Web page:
The Revolving Door and Worker Flows in Banking Regulation

June 6th, 2014
in econ_news

from the New York Fed

Drawing on a large sample of publicly available curricula vitae, this post traces the career transitions of federal and state U.S. banking regulators and provides basic facts on worker flows between the regulatory and private sectors resulting from the revolving door. There are strong countercyclical net worker flows into regulatory jobs, driven largely by higher gross outflows into the private sector during booms. These worker flows are also driven by state-specific banking conditions as measured by local banks’ profitability, asset quality, and failure rates.

Follow up:

The regulatory sector seems to experience a retention challenge over time, with shorter regulatory spells for workers, and especially those with higher education. Evidence from cross-state enforcement actions of regulators shows that gross inflows into regulation and gross outflows from regulation are both higher during periods of intense enforcement, though gross outflows are significantly smaller in magnitude. These results appear inconsistent with a “quid pro quo” explanation of the revolving door but consistent with a “regulatory schooling” hypothesis.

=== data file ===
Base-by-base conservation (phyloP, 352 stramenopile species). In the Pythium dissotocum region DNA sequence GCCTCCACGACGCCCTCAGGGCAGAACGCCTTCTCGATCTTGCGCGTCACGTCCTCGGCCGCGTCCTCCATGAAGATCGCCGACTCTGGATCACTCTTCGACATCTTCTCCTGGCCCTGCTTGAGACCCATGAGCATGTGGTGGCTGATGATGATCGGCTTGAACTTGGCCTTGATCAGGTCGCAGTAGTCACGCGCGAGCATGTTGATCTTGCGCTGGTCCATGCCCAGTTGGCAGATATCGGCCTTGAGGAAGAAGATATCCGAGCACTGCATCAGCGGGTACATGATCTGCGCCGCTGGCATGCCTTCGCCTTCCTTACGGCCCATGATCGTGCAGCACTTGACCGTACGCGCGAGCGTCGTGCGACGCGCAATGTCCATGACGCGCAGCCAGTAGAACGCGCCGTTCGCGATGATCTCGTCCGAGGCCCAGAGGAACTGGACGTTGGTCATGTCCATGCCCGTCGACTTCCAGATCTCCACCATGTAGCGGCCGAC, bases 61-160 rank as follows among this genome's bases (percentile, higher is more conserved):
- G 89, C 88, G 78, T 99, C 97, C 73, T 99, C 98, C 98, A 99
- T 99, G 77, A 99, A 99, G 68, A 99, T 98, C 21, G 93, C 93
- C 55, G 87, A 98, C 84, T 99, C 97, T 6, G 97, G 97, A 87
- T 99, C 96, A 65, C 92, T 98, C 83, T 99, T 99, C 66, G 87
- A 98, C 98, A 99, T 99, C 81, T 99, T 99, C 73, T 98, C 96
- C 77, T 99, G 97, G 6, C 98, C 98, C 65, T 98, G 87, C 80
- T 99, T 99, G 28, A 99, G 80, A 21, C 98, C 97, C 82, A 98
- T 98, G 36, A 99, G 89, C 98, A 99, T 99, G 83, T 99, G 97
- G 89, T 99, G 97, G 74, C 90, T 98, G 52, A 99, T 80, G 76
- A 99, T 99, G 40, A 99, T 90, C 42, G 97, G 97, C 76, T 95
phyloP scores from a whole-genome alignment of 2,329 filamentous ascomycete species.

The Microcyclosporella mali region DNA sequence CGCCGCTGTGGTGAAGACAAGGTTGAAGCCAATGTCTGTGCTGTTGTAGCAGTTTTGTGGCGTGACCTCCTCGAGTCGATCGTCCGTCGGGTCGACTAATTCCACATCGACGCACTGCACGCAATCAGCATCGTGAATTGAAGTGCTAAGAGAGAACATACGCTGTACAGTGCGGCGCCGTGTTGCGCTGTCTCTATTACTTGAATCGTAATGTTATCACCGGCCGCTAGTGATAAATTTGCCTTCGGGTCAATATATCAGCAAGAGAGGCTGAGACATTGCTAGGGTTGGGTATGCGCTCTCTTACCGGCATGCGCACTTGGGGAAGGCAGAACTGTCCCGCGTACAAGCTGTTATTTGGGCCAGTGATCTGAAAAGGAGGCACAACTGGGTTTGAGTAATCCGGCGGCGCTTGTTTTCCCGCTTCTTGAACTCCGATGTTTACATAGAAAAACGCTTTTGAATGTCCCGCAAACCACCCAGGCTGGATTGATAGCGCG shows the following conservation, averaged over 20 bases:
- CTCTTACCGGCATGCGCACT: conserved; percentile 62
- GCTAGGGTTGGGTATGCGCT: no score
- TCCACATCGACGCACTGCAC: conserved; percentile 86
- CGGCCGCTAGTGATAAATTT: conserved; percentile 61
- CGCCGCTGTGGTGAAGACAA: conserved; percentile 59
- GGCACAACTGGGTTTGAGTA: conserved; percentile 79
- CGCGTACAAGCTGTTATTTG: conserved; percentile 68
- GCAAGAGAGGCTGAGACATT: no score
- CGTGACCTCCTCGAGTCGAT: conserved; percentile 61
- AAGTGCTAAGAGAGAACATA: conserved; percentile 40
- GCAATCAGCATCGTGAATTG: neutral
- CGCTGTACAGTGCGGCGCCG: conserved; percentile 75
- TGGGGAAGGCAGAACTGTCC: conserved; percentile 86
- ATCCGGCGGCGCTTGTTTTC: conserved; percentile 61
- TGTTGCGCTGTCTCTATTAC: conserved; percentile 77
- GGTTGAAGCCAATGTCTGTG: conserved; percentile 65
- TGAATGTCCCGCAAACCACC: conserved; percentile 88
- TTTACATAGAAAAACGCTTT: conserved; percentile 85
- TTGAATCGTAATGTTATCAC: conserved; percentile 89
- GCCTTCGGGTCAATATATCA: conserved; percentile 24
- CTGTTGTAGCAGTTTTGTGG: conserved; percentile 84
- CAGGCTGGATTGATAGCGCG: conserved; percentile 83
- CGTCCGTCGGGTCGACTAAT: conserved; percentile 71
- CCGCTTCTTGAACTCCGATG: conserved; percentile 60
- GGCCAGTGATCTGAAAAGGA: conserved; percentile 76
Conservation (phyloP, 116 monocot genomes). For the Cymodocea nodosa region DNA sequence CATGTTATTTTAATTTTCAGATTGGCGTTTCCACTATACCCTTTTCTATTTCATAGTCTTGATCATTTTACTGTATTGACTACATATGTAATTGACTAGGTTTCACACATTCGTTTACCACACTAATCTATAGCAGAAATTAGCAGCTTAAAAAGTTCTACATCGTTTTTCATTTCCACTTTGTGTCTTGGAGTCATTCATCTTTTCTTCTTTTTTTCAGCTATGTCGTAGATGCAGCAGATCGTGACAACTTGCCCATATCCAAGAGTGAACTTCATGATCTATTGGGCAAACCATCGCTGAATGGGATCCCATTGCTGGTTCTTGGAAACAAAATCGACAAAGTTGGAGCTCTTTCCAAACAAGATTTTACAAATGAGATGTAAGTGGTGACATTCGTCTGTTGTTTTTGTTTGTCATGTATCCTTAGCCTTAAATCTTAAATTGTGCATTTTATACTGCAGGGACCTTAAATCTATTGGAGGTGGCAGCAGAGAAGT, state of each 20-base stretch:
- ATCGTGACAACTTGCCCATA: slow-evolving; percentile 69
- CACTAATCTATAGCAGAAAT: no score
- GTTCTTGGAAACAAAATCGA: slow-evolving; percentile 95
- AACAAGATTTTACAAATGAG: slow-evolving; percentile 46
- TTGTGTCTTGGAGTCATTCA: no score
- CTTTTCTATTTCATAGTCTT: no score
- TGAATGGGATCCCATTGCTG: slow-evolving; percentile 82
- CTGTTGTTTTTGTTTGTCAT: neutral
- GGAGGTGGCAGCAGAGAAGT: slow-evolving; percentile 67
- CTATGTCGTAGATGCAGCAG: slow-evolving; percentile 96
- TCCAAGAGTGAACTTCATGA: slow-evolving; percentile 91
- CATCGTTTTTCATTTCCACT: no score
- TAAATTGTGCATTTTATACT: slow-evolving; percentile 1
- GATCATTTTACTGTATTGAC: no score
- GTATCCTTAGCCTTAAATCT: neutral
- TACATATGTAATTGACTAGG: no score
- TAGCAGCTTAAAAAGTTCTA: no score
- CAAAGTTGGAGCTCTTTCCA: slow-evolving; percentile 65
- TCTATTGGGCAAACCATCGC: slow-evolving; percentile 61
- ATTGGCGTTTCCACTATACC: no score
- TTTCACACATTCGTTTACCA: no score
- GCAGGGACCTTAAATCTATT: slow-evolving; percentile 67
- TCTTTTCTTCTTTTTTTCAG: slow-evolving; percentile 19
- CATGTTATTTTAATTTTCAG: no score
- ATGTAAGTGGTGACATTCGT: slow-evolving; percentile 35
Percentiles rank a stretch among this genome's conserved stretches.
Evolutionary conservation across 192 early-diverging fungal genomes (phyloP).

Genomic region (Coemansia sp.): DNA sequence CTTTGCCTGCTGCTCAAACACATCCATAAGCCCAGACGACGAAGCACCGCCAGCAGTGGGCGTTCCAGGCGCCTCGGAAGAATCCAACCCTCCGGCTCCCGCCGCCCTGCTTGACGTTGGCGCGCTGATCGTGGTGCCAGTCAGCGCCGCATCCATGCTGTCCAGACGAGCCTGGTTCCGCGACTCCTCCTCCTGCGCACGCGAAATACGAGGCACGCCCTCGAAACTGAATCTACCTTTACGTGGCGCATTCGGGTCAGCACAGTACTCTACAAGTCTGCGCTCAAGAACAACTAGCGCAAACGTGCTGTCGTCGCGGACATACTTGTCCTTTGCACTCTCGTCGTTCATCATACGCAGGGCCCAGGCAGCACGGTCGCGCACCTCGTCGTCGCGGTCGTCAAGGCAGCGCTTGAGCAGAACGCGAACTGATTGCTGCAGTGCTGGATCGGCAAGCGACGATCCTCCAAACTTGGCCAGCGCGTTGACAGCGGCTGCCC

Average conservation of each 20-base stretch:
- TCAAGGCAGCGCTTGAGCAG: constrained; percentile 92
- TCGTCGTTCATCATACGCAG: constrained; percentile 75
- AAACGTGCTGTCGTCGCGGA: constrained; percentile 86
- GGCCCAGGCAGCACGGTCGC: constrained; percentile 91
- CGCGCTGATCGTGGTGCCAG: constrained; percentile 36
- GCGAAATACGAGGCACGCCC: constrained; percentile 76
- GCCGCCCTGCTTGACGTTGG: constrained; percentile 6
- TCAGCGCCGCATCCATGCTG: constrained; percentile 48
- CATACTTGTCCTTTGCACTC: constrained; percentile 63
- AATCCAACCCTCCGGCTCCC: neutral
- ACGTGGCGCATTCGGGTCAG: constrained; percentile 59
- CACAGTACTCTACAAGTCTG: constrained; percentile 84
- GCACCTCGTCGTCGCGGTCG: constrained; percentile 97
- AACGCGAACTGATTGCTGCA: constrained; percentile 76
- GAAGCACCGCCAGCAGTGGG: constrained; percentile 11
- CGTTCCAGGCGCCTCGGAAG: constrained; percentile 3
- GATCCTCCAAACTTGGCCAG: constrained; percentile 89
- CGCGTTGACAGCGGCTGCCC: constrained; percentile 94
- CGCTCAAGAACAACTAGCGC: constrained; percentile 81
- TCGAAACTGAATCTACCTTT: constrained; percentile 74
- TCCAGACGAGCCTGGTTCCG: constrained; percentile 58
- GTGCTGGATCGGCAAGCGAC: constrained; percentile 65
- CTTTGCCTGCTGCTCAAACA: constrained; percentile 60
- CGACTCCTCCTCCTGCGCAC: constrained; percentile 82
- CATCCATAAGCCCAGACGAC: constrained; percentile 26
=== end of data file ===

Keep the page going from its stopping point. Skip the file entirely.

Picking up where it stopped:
[click on image below to read the entire study]

Source: http://newyorkfed.org/research/staff_reports/sr678.pdf









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